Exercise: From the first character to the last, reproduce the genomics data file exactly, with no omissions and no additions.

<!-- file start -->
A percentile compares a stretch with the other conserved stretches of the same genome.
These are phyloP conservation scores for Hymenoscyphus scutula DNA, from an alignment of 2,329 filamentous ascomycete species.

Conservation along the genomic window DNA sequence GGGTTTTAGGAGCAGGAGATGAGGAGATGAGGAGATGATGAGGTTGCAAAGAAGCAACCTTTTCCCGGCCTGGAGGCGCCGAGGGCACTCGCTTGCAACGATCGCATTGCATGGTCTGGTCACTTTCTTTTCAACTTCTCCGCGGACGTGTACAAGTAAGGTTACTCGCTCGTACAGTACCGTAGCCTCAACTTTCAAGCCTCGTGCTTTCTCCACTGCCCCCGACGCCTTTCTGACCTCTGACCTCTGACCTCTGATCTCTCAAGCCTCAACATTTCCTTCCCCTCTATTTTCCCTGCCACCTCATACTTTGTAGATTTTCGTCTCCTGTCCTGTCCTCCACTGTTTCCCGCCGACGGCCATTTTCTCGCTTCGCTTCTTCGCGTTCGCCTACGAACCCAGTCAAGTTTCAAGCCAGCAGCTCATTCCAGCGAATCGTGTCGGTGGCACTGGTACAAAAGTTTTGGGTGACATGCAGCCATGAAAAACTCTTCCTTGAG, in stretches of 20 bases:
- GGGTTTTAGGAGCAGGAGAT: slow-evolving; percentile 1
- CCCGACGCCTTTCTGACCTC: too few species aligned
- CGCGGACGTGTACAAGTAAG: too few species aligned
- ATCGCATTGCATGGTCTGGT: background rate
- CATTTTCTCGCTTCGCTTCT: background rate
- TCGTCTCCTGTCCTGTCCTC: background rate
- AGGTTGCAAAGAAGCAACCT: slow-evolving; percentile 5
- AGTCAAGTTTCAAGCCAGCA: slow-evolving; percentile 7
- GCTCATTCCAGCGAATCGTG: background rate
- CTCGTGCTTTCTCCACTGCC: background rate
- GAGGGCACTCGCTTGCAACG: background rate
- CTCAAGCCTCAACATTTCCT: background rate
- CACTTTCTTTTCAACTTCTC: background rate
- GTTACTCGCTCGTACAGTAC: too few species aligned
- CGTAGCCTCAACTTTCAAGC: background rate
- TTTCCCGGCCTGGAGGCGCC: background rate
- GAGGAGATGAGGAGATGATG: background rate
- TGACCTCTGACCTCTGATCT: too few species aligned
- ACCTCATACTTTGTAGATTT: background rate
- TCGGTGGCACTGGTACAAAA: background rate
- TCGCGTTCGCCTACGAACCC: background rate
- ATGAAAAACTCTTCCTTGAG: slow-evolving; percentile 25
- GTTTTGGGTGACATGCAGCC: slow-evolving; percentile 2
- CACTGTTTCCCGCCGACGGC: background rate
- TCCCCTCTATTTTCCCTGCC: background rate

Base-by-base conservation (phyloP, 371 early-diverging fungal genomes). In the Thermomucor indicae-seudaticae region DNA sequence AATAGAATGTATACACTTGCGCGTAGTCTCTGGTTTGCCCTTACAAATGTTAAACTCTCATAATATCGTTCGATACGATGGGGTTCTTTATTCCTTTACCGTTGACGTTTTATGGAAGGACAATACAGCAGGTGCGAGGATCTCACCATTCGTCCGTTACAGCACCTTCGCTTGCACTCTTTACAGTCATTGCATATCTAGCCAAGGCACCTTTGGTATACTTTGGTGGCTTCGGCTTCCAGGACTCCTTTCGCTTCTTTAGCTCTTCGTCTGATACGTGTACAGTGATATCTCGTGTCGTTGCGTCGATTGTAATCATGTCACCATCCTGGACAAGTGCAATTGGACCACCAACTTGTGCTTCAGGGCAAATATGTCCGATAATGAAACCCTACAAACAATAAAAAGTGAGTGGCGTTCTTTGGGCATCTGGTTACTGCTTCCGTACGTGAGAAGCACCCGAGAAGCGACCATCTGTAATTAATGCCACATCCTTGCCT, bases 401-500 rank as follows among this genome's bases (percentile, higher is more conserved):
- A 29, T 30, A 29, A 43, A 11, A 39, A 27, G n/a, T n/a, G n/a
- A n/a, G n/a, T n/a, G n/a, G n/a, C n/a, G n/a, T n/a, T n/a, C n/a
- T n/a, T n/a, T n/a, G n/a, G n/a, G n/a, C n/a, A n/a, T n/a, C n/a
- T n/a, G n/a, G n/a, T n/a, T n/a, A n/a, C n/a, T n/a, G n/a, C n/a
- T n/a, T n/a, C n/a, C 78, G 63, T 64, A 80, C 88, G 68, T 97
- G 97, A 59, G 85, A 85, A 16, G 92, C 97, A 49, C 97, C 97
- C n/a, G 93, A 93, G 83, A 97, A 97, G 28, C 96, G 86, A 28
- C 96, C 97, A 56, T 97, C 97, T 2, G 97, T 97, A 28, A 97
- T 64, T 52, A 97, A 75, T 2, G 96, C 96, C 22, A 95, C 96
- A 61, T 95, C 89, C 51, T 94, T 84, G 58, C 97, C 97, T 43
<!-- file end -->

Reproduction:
A percentile compares a stretch with the other conserved stretches of the same genome.
These are phyloP conservation scores for Hymenoscyphus scutula DNA, from an alignment of 2,329 filamentous ascomycete species.

Conservation along the genomic window DNA sequence GGGTTTTAGGAGCAGGAGATGAGGAGATGAGGAGATGATGAGGTTGCAAAGAAGCAACCTTTTCCCGGCCTGGAGGCGCCGAGGGCACTCGCTTGCAACGATCGCATTGCATGGTCTGGTCACTTTCTTTTCAACTTCTCCGCGGACGTGTACAAGTAAGGTTACTCGCTCGTACAGTACCGTAGCCTCAACTTTCAAGCCTCGTGCTTTCTCCACTGCCCCCGACGCCTTTCTGACCTCTGACCTCTGACCTCTGATCTCTCAAGCCTCAACATTTCCTTCCCCTCTATTTTCCCTGCCACCTCATACTTTGTAGATTTTCGTCTCCTGTCCTGTCCTCCACTGTTTCCCGCCGACGGCCATTTTCTCGCTTCGCTTCTTCGCGTTCGCCTACGAACCCAGTCAAGTTTCAAGCCAGCAGCTCATTCCAGCGAATCGTGTCGGTGGCACTGGTACAAAAGTTTTGGGTGACATGCAGCCATGAAAAACTCTTCCTTGAG, in stretches of 20 bases:
- GGGTTTTAGGAGCAGGAGAT: slow-evolving; percentile 1
- CCCGACGCCTTTCTGACCTC: too few species aligned
- CGCGGACGTGTACAAGTAAG: too few species aligned
- ATCGCATTGCATGGTCTGGT: background rate
- CATTTTCTCGCTTCGCTTCT: background rate
- TCGTCTCCTGTCCTGTCCTC: background rate
- AGGTTGCAAAGAAGCAACCT: slow-evolving; percentile 5
- AGTCAAGTTTCAAGCCAGCA: slow-evolving; percentile 7
- GCTCATTCCAGCGAATCGTG: background rate
- CTCGTGCTTTCTCCACTGCC: background rate
- GAGGGCACTCGCTTGCAACG: background rate
- CTCAAGCCTCAACATTTCCT: background rate
- CACTTTCTTTTCAACTTCTC: background rate
- GTTACTCGCTCGTACAGTAC: too few species aligned
- CGTAGCCTCAACTTTCAAGC: background rate
- TTTCCCGGCCTGGAGGCGCC: background rate
- GAGGAGATGAGGAGATGATG: background rate
- TGACCTCTGACCTCTGATCT: too few species aligned
- ACCTCATACTTTGTAGATTT: background rate
- TCGGTGGCACTGGTACAAAA: background rate
- TCGCGTTCGCCTACGAACCC: background rate
- ATGAAAAACTCTTCCTTGAG: slow-evolving; percentile 25
- GTTTTGGGTGACATGCAGCC: slow-evolving; percentile 2
- CACTGTTTCCCGCCGACGGC: background rate
- TCCCCTCTATTTTCCCTGCC: background rate

Base-by-base conservation (phyloP, 371 early-diverging fungal genomes). In the Thermomucor indicae-seudaticae region DNA sequence AATAGAATGTATACACTTGCGCGTAGTCTCTGGTTTGCCCTTACAAATGTTAAACTCTCATAATATCGTTCGATACGATGGGGTTCTTTATTCCTTTACCGTTGACGTTTTATGGAAGGACAATACAGCAGGTGCGAGGATCTCACCATTCGTCCGTTACAGCACCTTCGCTTGCACTCTTTACAGTCATTGCATATCTAGCCAAGGCACCTTTGGTATACTTTGGTGGCTTCGGCTTCCAGGACTCCTTTCGCTTCTTTAGCTCTTCGTCTGATACGTGTACAGTGATATCTCGTGTCGTTGCGTCGATTGTAATCATGTCACCATCCTGGACAAGTGCAATTGGACCACCAACTTGTGCTTCAGGGCAAATATGTCCGATAATGAAACCCTACAAACAATAAAAAGTGAGTGGCGTTCTTTGGGCATCTGGTTACTGCTTCCGTACGTGAGAAGCACCCGAGAAGCGACCATCTGTAATTAATGCCACATCCTTGCCT, bases 401-500 rank as follows among this genome's bases (percentile, higher is more conserved):
- A 29, T 30, A 29, A 43, A 11, A 39, A 27, G n/a, T n/a, G n/a
- A n/a, G n/a, T n/a, G n/a, G n/a, C n/a, G n/a, T n/a, T n/a, C n/a
- T n/a, T n/a, T n/a, G n/a, G n/a, G n/a, C n/a, A n/a, T n/a, C n/a
- T n/a, G n/a, G n/a, T n/a, T n/a, A n/a, C n/a, T n/a, G n/a, C n/a
- T n/a, T n/a, C n/a, C 78, G 63, T 64, A 80, C 88, G 68, T 97
- G 97, A 59, G 85, A 85, A 16, G 92, C 97, A 49, C 97, C 97
- C n/a, G 93, A 93, G 83, A 97, A 97, G 28, C 96, G 86, A 28
- C 96, C 97, A 56, T 97, C 97, T 2, G 97, T 97, A 28, A 97
- T 64, T 52, A 97, A 75, T 2, G 96, C 96, C 22, A 95, C 96
- A 61, T 95, C 89, C 51, T 94, T 84, G 58, C 97, C 97, T 43